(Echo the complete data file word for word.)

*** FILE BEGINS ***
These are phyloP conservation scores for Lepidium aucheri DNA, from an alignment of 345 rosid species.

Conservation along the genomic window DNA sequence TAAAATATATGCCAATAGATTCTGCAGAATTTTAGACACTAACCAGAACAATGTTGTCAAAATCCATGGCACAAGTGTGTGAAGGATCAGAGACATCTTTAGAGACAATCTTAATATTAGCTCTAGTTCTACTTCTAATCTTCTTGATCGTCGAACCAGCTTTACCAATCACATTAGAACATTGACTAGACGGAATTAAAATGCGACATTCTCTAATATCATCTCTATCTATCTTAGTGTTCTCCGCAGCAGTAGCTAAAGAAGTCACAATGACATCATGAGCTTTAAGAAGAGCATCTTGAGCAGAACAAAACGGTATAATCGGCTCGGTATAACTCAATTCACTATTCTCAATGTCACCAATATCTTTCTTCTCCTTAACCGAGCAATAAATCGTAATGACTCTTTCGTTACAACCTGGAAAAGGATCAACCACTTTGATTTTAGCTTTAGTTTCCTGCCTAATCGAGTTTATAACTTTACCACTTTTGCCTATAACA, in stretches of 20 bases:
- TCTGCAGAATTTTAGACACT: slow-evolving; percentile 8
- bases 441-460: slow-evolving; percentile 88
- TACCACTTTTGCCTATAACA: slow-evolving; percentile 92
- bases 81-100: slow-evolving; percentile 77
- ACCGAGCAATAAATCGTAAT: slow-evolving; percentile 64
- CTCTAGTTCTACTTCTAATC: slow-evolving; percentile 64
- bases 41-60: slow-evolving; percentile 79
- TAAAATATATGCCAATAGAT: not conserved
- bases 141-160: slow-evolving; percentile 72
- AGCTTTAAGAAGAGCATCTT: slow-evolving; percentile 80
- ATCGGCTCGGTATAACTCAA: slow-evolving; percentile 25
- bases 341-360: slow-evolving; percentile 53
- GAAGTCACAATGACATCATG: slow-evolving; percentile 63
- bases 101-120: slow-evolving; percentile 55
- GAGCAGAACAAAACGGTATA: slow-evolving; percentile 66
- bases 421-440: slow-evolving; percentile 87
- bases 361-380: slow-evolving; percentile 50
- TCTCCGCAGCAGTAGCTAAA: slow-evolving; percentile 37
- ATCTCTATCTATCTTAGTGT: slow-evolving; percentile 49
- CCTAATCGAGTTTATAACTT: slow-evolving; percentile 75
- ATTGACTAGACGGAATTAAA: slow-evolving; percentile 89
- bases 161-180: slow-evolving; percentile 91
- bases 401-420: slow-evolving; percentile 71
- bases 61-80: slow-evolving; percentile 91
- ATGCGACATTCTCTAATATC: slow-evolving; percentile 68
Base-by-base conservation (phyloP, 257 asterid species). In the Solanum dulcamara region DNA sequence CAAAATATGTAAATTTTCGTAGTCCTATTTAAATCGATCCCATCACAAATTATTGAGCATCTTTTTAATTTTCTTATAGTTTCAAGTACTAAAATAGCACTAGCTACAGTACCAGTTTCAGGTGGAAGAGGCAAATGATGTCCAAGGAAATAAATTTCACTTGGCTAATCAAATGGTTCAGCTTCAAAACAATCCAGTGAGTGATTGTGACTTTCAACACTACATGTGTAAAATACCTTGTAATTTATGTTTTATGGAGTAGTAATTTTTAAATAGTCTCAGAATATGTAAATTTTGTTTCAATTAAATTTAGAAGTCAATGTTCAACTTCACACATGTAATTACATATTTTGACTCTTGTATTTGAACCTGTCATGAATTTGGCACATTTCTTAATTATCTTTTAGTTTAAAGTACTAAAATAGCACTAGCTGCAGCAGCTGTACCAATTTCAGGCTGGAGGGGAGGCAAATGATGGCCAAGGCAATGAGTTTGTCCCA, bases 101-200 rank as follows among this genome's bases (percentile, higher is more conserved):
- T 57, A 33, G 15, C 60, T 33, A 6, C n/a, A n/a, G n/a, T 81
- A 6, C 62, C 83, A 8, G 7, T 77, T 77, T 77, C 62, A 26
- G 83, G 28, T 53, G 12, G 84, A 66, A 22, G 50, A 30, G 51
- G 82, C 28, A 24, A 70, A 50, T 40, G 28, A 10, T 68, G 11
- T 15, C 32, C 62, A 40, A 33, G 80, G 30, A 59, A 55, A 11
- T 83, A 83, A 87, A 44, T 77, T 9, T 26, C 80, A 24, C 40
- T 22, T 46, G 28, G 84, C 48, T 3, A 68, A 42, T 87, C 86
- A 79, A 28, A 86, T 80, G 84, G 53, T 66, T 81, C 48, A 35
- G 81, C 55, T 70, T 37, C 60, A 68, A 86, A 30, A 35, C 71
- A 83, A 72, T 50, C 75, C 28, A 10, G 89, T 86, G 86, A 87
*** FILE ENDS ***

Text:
These are phyloP conservation scores for Lepidium aucheri DNA, from an alignment of 345 rosid species.

Conservation along the genomic window DNA sequence TAAAATATATGCCAATAGATTCTGCAGAATTTTAGACACTAACCAGAACAATGTTGTCAAAATCCATGGCACAAGTGTGTGAAGGATCAGAGACATCTTTAGAGACAATCTTAATATTAGCTCTAGTTCTACTTCTAATCTTCTTGATCGTCGAACCAGCTTTACCAATCACATTAGAACATTGACTAGACGGAATTAAAATGCGACATTCTCTAATATCATCTCTATCTATCTTAGTGTTCTCCGCAGCAGTAGCTAAAGAAGTCACAATGACATCATGAGCTTTAAGAAGAGCATCTTGAGCAGAACAAAACGGTATAATCGGCTCGGTATAACTCAATTCACTATTCTCAATGTCACCAATATCTTTCTTCTCCTTAACCGAGCAATAAATCGTAATGACTCTTTCGTTACAACCTGGAAAAGGATCAACCACTTTGATTTTAGCTTTAGTTTCCTGCCTAATCGAGTTTATAACTTTACCACTTTTGCCTATAACA, in stretches of 20 bases:
- TCTGCAGAATTTTAGACACT: slow-evolving; percentile 8
- bases 441-460: slow-evolving; percentile 88
- TACCACTTTTGCCTATAACA: slow-evolving; percentile 92
- bases 81-100: slow-evolving; percentile 77
- ACCGAGCAATAAATCGTAAT: slow-evolving; percentile 64
- CTCTAGTTCTACTTCTAATC: slow-evolving; percentile 64
- bases 41-60: slow-evolving; percentile 79
- TAAAATATATGCCAATAGAT: not conserved
- bases 141-160: slow-evolving; percentile 72
- AGCTTTAAGAAGAGCATCTT: slow-evolving; percentile 80
- ATCGGCTCGGTATAACTCAA: slow-evolving; percentile 25
- bases 341-360: slow-evolving; percentile 53
- GAAGTCACAATGACATCATG: slow-evolving; percentile 63
- bases 101-120: slow-evolving; percentile 55
- GAGCAGAACAAAACGGTATA: slow-evolving; percentile 66
- bases 421-440: slow-evolving; percentile 87
- bases 361-380: slow-evolving; percentile 50
- TCTCCGCAGCAGTAGCTAAA: slow-evolving; percentile 37
- ATCTCTATCTATCTTAGTGT: slow-evolving; percentile 49
- CCTAATCGAGTTTATAACTT: slow-evolving; percentile 75
- ATTGACTAGACGGAATTAAA: slow-evolving; percentile 89
- bases 161-180: slow-evolving; percentile 91
- bases 401-420: slow-evolving; percentile 71
- bases 61-80: slow-evolving; percentile 91
- ATGCGACATTCTCTAATATC: slow-evolving; percentile 68
Base-by-base conservation (phyloP, 257 asterid species). In the Solanum dulcamara region DNA sequence CAAAATATGTAAATTTTCGTAGTCCTATTTAAATCGATCCCATCACAAATTATTGAGCATCTTTTTAATTTTCTTATAGTTTCAAGTACTAAAATAGCACTAGCTACAGTACCAGTTTCAGGTGGAAGAGGCAAATGATGTCCAAGGAAATAAATTTCACTTGGCTAATCAAATGGTTCAGCTTCAAAACAATCCAGTGAGTGATTGTGACTTTCAACACTACATGTGTAAAATACCTTGTAATTTATGTTTTATGGAGTAGTAATTTTTAAATAGTCTCAGAATATGTAAATTTTGTTTCAATTAAATTTAGAAGTCAATGTTCAACTTCACACATGTAATTACATATTTTGACTCTTGTATTTGAACCTGTCATGAATTTGGCACATTTCTTAATTATCTTTTAGTTTAAAGTACTAAAATAGCACTAGCTGCAGCAGCTGTACCAATTTCAGGCTGGAGGGGAGGCAAATGATGGCCAAGGCAATGAGTTTGTCCCA, bases 101-200 rank as follows among this genome's bases (percentile, higher is more conserved):
- T 57, A 33, G 15, C 60, T 33, A 6, C n/a, A n/a, G n/a, T 81
- A 6, C 62, C 83, A 8, G 7, T 77, T 77, T 77, C 62, A 26
- G 83, G 28, T 53, G 12, G 84, A 66, A 22, G 50, A 30, G 51
- G 82, C 28, A 24, A 70, A 50, T 40, G 28, A 10, T 68, G 11
- T 15, C 32, C 62, A 40, A 33, G 80, G 30, A 59, A 55, A 11
- T 83, A 83, A 87, A 44, T 77, T 9, T 26, C 80, A 24, C 40
- T 22, T 46, G 28, G 84, C 48, T 3, A 68, A 42, T 87, C 86
- A 79, A 28, A 86, T 80, G 84, G 53, T 66, T 81, C 48, A 35
- G 81, C 55, T 70, T 37, C 60, A 68, A 86, A 30, A 35, C 71
- A 83, A 72, T 50, C 75, C 28, A 10, G 89, T 86, G 86, A 87